Policy entrepreneurship in the U.S. Senate: Evidence from morning hour speeches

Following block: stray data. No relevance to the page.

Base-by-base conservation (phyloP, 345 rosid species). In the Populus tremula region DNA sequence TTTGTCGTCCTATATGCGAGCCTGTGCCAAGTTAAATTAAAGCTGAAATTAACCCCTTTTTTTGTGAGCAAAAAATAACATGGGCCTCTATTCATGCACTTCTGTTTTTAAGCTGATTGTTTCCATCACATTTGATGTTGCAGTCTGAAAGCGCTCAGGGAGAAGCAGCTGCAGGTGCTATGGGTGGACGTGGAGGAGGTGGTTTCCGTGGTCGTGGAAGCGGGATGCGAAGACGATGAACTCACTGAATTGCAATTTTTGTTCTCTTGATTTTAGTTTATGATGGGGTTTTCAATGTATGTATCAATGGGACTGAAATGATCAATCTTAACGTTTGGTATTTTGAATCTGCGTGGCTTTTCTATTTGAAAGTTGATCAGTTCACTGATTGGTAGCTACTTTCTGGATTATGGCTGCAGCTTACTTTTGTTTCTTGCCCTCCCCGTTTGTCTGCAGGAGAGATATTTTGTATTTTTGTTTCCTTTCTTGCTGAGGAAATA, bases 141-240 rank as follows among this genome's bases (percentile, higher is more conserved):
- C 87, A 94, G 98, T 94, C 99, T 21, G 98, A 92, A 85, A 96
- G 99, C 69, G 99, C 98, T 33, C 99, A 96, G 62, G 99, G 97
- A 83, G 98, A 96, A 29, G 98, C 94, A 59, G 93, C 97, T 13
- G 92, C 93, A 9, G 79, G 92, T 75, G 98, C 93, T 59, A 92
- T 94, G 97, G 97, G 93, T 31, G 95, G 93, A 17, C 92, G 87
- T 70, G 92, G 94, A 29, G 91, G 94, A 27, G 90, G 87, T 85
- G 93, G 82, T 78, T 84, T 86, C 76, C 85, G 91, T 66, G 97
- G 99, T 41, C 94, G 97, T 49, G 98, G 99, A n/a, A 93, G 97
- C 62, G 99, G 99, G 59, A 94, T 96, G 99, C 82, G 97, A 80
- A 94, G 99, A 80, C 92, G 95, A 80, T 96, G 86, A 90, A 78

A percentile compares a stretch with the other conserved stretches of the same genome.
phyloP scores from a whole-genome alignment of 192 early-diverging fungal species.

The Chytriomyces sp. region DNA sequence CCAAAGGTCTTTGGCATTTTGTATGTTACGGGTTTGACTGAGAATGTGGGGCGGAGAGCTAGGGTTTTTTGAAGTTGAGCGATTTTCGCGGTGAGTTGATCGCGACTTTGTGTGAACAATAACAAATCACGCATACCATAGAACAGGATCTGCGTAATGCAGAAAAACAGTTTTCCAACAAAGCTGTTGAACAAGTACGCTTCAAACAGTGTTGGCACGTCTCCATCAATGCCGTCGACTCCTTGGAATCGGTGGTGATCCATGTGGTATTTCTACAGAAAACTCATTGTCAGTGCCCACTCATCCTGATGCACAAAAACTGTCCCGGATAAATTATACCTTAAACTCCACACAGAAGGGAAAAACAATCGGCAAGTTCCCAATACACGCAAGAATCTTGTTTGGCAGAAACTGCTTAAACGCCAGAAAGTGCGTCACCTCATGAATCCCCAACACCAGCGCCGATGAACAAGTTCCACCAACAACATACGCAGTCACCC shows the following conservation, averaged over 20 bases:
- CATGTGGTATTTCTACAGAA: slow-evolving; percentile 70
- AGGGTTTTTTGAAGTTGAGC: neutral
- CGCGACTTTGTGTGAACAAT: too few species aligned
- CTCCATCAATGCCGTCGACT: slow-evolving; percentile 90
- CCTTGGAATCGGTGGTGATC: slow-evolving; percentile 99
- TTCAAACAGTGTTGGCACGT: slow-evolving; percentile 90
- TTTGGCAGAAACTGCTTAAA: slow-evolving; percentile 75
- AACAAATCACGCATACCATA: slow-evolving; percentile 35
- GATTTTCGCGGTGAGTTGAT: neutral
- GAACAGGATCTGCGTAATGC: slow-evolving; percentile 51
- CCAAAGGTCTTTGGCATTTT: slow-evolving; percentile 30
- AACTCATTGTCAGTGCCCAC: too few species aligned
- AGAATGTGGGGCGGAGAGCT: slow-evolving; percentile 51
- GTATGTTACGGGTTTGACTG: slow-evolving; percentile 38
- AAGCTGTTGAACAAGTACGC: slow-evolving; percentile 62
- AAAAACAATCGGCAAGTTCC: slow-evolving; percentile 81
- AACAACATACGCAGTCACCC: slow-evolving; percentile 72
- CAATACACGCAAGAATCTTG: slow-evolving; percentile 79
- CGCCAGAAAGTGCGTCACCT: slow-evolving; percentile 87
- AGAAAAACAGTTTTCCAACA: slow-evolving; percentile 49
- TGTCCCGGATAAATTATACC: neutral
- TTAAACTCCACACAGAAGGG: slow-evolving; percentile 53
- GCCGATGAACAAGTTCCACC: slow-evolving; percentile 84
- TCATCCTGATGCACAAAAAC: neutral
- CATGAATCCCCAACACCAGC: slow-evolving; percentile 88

Using original data from morning hour speeches in the 104 th and 108th Congresses, this study revisits a debate in the literature on the importance of internal and external conditions in explaining policy activism in the Senate. Do internal resources shape entrepreneurial efforts in the Senate, as some argue? Or is behavior of senators as individualistic and unhampered by institutional constraints, as others seem to maintain? And, what role do senators' external circumstances play in explaining their zeal for policy activism?; In addressing these questions, I examine three forms of entrepreneurship on the Senate floor during the morning hour: speech frequency (how frequently senators speak on policy issues), speech focus (how frequently senators speak on state and national issues), and speech frames (how frequently senators frame issues as problems in policy speeches). In my analyses of floor behavior, I distinguish between pre-agenda and agenda speeches. The goal is to reveal the characteristics of policy entrepreneurs in the Senate, who (1) use unstructured floor time during the morning hour to debate pending policy choices (agenda issues) and (2) use this time to pursue and promote issues they view as important, but which have yet to find a place on the Senate agenda (pre-agenda speeches). In my analyses, I explore conditions, internal and external, that distinguish senators who actively purse their policy goals in morning speeches from senators who are less active during the morning hour. Results from this study suggest that internal rules remain important predictors of entrepreneurial efforts in the Senate. I also find that contextual factors, mainly the diversity of state interests, also play an important role in explaining policy activism during the morning hour. These findings confirm and expand on other works in the field and illustrate the strong impact of internal and external factors on policy entrepreneurship in the Senate.